I’ve got a guy who should have been my go-to for support. He was one of the only people I knew who had been where I was and was kind enough to offer to be my person when I needed help. He had experienced heart-breaking loss, not once but twice, and would understand my pain. He should have been my go-to, but he wasn’t. He wasn’t because I didn’t know how to let him in or ask for his help.
I can’t tell you how many times I almost called him. I would lay in bed at night sobbing and feeling broken beyond repair. I would tell myself, tomorrow I am going to call and ask for his help. Then morning would come and I would decide I didn’t need to make the call. I would tell myself I could do this without bothering him. I didn’t want to be a burden on him or be perceived as weak by anyone. I would repeat this over and over for months, even though he kept telling me “I am here when you need me”.
This was a person who knew me. Mike and I had been friends with him and his wife for years. We had taken trips together and had shared a lot of love and laughter with them over the years. So why couldn’t I bring myself to call on this person when I was in need? It was partially that I didn’t want to be a bother, none of us want to feel like we are a burden especially when we are grieving. We already feeling vulnerable and emotionally drained, we are not willing to add to our burden by having others think of us as less than strong. I also think it was hard for me to do anything that might lesson my grief. It was as if I needed to feel my pain as much as possible, that I wouldn’t be honoring Mike’s memory if I did something to diminish the grief. I’m not sure that makes any sense to you but at the time this was where my head was. Of course, I know now how wrong I was for feeling this way. How much anguish could I saved myself if I would have just reached out and asked for help?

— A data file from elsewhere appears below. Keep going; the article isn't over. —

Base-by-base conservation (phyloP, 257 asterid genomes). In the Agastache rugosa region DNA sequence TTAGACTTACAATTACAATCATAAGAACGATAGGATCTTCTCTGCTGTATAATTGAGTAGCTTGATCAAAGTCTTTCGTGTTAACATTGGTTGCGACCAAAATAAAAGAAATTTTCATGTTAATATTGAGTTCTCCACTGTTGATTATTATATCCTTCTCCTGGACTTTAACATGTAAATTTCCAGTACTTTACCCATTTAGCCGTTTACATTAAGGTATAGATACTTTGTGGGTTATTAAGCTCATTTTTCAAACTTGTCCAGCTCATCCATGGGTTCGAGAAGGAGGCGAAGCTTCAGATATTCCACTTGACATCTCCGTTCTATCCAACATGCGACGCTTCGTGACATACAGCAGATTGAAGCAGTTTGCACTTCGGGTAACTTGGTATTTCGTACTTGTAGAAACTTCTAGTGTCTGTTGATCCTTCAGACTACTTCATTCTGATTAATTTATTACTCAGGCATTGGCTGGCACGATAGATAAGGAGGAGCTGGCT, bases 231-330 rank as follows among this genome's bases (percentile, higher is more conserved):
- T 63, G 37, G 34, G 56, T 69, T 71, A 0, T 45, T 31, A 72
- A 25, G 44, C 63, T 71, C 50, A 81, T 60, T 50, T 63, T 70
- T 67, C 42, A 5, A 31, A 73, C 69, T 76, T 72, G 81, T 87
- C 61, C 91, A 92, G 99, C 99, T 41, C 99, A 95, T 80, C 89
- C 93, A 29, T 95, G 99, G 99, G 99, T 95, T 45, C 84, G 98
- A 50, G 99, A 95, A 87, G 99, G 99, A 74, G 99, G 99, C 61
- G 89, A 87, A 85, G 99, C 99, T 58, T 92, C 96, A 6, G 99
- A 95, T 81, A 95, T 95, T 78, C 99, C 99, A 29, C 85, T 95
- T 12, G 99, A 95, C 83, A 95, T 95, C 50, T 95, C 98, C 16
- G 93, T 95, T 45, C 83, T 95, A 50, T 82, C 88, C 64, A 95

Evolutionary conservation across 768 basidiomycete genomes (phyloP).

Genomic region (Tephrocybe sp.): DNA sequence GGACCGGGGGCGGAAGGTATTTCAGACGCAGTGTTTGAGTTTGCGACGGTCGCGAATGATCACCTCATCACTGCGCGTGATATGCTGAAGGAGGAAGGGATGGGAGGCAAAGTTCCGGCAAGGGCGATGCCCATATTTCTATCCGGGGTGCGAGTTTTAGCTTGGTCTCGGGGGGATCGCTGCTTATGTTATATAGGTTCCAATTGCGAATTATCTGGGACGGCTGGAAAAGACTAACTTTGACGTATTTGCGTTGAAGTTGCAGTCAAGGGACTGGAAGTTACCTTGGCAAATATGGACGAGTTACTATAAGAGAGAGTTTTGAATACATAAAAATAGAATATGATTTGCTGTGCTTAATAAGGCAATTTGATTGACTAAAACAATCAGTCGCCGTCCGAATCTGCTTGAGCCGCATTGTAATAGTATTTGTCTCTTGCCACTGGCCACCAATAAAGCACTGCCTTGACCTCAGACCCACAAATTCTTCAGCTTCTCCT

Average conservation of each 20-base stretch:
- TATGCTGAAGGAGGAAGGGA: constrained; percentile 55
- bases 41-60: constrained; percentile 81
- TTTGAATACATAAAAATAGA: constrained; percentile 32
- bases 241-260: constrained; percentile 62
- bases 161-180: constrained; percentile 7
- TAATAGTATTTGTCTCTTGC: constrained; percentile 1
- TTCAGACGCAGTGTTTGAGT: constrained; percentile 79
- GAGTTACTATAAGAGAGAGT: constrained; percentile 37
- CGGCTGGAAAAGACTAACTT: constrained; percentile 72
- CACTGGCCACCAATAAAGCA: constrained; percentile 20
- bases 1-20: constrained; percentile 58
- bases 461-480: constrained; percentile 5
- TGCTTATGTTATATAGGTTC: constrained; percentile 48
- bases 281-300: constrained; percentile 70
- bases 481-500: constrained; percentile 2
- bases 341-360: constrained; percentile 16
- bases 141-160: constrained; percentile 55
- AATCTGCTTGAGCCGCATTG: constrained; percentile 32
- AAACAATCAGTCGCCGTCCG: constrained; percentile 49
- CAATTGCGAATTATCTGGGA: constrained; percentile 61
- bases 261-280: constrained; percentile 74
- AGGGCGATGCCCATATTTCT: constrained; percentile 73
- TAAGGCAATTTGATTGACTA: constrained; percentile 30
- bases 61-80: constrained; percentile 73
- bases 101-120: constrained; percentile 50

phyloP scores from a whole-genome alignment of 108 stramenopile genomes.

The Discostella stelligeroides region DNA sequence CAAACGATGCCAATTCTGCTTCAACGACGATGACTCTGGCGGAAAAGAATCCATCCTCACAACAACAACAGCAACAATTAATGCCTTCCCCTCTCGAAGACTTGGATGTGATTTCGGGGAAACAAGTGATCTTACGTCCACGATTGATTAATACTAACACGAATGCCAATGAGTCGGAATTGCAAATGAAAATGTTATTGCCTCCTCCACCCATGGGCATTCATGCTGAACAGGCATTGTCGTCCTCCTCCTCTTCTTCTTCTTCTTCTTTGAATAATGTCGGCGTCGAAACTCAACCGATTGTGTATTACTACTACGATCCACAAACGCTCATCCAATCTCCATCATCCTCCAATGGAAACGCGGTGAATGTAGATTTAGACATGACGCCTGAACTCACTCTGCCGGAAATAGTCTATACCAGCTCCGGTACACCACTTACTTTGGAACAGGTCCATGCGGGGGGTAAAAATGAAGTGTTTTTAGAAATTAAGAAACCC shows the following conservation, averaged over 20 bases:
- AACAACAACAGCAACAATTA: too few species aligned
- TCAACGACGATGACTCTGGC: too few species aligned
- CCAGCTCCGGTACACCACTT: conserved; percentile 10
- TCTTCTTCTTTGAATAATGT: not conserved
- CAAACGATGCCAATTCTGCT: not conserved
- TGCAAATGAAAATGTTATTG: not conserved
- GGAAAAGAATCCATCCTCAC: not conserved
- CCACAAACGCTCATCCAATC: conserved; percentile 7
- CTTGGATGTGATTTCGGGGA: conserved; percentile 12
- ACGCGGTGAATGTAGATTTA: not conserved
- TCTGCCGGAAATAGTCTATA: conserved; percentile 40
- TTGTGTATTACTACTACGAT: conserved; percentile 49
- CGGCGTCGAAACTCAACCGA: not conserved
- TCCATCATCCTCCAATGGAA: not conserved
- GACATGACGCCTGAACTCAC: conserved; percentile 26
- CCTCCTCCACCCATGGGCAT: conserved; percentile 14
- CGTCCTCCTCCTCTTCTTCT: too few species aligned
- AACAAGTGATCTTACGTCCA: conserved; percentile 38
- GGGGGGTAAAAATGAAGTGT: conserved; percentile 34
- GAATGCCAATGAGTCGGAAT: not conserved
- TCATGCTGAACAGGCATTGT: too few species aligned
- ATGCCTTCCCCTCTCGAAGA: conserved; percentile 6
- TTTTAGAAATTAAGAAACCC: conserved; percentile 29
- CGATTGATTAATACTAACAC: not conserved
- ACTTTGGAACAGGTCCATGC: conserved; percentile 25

This is something we all struggle with, asking for help. We shouldn’t expect to go through this journey alone, yet this is exactly what we do! Why are we so afraid of being perceived as needy or weak when we ask for help? As women we are taught that we need to be strong and as men we are taught to never let them see you cry. You are not doing yourself any favors thinking you need to take this journey alone. When we need help with something we don’t understand we seek out someone with more knowledge than ourselves and let them help us. If you need to put a roof on your house, and have never done it, you are going to either ask someone with experience for help or you are going to hire a professional to do it for you. Why can’t we do that with our grief struggles?
Admitting we need help is not a sign of weakness, it doesn’t mean we aren’t capable humans. It means we are smart enough to know when we are dealing with something bigger than ourselves. Grief is not something we can or should do alone. There is no shame in needing another person to lend us a hand. Try to seek out someone who has been where you are and can empathize. It could be a friend or family member who has had their own experience with grief. Find someone you trust and let them in. There are support groups out there that are for people experiencing grief. There are non-profit groups, church-based groups and therapy groups. If you feel the need, seek out professional help. A lot of employers offer counseling services as part of their benefits package or as an insurance benefit. Find one that works for you. I am hoping to resume my peer support groups in September so if you live in the Omaha/Council Bluffs area I will be able to offer you another option. Whether you find a person or a group to help you, please learn from my mistakes and let people in to assist you on your journey. Allowing yourself to lesson your grief burden is one of the best gifts you can give yourself.
Not everyone is fortunate enough to have a guy. Thank you, Bob, for offering to be mine, even if I wasn’t smart enough to take you up on your offer.